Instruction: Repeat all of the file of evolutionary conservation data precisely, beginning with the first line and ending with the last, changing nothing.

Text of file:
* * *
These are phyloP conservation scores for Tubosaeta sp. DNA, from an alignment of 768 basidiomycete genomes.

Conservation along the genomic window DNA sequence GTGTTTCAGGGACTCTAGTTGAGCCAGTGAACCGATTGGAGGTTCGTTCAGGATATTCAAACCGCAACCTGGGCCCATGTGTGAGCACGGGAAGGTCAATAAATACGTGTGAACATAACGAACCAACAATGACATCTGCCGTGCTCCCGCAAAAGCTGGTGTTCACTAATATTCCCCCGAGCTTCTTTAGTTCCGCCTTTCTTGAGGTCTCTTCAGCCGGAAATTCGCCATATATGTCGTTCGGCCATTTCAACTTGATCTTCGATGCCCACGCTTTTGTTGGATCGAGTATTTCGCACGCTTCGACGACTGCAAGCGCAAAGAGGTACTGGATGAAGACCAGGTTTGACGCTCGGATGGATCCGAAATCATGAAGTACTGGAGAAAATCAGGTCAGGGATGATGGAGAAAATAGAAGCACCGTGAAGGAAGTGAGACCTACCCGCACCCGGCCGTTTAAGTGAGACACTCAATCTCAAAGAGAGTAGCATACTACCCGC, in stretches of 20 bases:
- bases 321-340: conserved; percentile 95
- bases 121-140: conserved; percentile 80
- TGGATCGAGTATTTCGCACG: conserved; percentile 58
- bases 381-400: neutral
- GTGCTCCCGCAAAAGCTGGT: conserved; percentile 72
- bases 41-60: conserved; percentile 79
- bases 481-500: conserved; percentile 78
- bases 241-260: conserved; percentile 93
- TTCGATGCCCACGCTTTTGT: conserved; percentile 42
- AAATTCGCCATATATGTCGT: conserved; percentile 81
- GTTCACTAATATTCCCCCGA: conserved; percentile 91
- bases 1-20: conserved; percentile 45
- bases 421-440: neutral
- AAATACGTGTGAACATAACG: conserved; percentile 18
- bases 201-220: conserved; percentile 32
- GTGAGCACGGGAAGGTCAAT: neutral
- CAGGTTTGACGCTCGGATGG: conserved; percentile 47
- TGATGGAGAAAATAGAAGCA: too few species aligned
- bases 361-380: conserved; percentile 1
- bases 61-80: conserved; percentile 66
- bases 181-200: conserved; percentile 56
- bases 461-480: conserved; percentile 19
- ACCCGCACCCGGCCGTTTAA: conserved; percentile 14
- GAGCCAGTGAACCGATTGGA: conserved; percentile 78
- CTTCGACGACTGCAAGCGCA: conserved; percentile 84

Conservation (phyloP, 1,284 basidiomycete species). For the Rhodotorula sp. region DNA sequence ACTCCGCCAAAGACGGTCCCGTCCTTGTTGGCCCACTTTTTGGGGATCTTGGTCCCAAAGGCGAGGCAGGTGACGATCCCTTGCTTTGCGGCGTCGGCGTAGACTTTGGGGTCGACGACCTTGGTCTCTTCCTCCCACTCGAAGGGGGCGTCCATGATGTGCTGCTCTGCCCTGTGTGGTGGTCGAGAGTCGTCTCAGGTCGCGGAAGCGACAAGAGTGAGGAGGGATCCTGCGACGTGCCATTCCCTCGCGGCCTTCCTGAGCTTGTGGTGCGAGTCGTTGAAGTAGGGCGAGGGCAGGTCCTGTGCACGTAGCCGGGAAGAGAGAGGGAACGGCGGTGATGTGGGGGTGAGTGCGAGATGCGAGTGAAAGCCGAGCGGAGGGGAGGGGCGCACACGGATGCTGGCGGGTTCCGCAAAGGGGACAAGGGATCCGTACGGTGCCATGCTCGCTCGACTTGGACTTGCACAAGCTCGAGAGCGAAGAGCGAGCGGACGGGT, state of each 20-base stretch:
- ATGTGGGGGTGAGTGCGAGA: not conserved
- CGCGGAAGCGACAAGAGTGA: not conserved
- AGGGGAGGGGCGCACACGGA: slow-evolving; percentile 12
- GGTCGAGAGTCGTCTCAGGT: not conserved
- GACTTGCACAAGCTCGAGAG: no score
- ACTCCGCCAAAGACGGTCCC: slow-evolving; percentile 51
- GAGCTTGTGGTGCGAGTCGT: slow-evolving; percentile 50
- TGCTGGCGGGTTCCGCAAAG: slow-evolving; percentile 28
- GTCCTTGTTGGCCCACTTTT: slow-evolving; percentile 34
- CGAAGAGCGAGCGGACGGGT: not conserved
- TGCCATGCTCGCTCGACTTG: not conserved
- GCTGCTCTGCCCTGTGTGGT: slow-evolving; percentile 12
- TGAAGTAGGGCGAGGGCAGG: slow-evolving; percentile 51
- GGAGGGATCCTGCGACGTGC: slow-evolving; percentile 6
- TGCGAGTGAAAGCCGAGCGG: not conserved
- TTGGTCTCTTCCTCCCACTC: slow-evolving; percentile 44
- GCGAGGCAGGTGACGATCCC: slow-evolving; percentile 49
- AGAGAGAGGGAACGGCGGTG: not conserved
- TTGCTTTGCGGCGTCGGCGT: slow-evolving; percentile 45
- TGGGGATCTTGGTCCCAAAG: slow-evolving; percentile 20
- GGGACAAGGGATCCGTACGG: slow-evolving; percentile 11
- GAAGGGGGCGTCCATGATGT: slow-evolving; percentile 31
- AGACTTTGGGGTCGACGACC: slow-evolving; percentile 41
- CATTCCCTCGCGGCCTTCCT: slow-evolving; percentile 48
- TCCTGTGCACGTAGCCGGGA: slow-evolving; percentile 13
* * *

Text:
These are phyloP conservation scores for Tubosaeta sp. DNA, from an alignment of 768 basidiomycete genomes.

Conservation along the genomic window DNA sequence GTGTTTCAGGGACTCTAGTTGAGCCAGTGAACCGATTGGAGGTTCGTTCAGGATATTCAAACCGCAACCTGGGCCCATGTGTGAGCACGGGAAGGTCAATAAATACGTGTGAACATAACGAACCAACAATGACATCTGCCGTGCTCCCGCAAAAGCTGGTGTTCACTAATATTCCCCCGAGCTTCTTTAGTTCCGCCTTTCTTGAGGTCTCTTCAGCCGGAAATTCGCCATATATGTCGTTCGGCCATTTCAACTTGATCTTCGATGCCCACGCTTTTGTTGGATCGAGTATTTCGCACGCTTCGACGACTGCAAGCGCAAAGAGGTACTGGATGAAGACCAGGTTTGACGCTCGGATGGATCCGAAATCATGAAGTACTGGAGAAAATCAGGTCAGGGATGATGGAGAAAATAGAAGCACCGTGAAGGAAGTGAGACCTACCCGCACCCGGCCGTTTAAGTGAGACACTCAATCTCAAAGAGAGTAGCATACTACCCGC, in stretches of 20 bases:
- bases 321-340: conserved; percentile 95
- bases 121-140: conserved; percentile 80
- TGGATCGAGTATTTCGCACG: conserved; percentile 58
- bases 381-400: neutral
- GTGCTCCCGCAAAAGCTGGT: conserved; percentile 72
- bases 41-60: conserved; percentile 79
- bases 481-500: conserved; percentile 78
- bases 241-260: conserved; percentile 93
- TTCGATGCCCACGCTTTTGT: conserved; percentile 42
- AAATTCGCCATATATGTCGT: conserved; percentile 81
- GTTCACTAATATTCCCCCGA: conserved; percentile 91
- bases 1-20: conserved; percentile 45
- bases 421-440: neutral
- AAATACGTGTGAACATAACG: conserved; percentile 18
- bases 201-220: conserved; percentile 32
- GTGAGCACGGGAAGGTCAAT: neutral
- CAGGTTTGACGCTCGGATGG: conserved; percentile 47
- TGATGGAGAAAATAGAAGCA: too few species aligned
- bases 361-380: conserved; percentile 1
- bases 61-80: conserved; percentile 66
- bases 181-200: conserved; percentile 56
- bases 461-480: conserved; percentile 19
- ACCCGCACCCGGCCGTTTAA: conserved; percentile 14
- GAGCCAGTGAACCGATTGGA: conserved; percentile 78
- CTTCGACGACTGCAAGCGCA: conserved; percentile 84

Conservation (phyloP, 1,284 basidiomycete species). For the Rhodotorula sp. region DNA sequence ACTCCGCCAAAGACGGTCCCGTCCTTGTTGGCCCACTTTTTGGGGATCTTGGTCCCAAAGGCGAGGCAGGTGACGATCCCTTGCTTTGCGGCGTCGGCGTAGACTTTGGGGTCGACGACCTTGGTCTCTTCCTCCCACTCGAAGGGGGCGTCCATGATGTGCTGCTCTGCCCTGTGTGGTGGTCGAGAGTCGTCTCAGGTCGCGGAAGCGACAAGAGTGAGGAGGGATCCTGCGACGTGCCATTCCCTCGCGGCCTTCCTGAGCTTGTGGTGCGAGTCGTTGAAGTAGGGCGAGGGCAGGTCCTGTGCACGTAGCCGGGAAGAGAGAGGGAACGGCGGTGATGTGGGGGTGAGTGCGAGATGCGAGTGAAAGCCGAGCGGAGGGGAGGGGCGCACACGGATGCTGGCGGGTTCCGCAAAGGGGACAAGGGATCCGTACGGTGCCATGCTCGCTCGACTTGGACTTGCACAAGCTCGAGAGCGAAGAGCGAGCGGACGGGT, state of each 20-base stretch:
- ATGTGGGGGTGAGTGCGAGA: not conserved
- CGCGGAAGCGACAAGAGTGA: not conserved
- AGGGGAGGGGCGCACACGGA: slow-evolving; percentile 12
- GGTCGAGAGTCGTCTCAGGT: not conserved
- GACTTGCACAAGCTCGAGAG: no score
- ACTCCGCCAAAGACGGTCCC: slow-evolving; percentile 51
- GAGCTTGTGGTGCGAGTCGT: slow-evolving; percentile 50
- TGCTGGCGGGTTCCGCAAAG: slow-evolving; percentile 28
- GTCCTTGTTGGCCCACTTTT: slow-evolving; percentile 34
- CGAAGAGCGAGCGGACGGGT: not conserved
- TGCCATGCTCGCTCGACTTG: not conserved
- GCTGCTCTGCCCTGTGTGGT: slow-evolving; percentile 12
- TGAAGTAGGGCGAGGGCAGG: slow-evolving; percentile 51
- GGAGGGATCCTGCGACGTGC: slow-evolving; percentile 6
- TGCGAGTGAAAGCCGAGCGG: not conserved
- TTGGTCTCTTCCTCCCACTC: slow-evolving; percentile 44
- GCGAGGCAGGTGACGATCCC: slow-evolving; percentile 49
- AGAGAGAGGGAACGGCGGTG: not conserved
- TTGCTTTGCGGCGTCGGCGT: slow-evolving; percentile 45
- TGGGGATCTTGGTCCCAAAG: slow-evolving; percentile 20
- GGGACAAGGGATCCGTACGG: slow-evolving; percentile 11
- GAAGGGGGCGTCCATGATGT: slow-evolving; percentile 31
- AGACTTTGGGGTCGACGACC: slow-evolving; percentile 41
- CATTCCCTCGCGGCCTTCCT: slow-evolving; percentile 48
- TCCTGTGCACGTAGCCGGGA: slow-evolving; percentile 13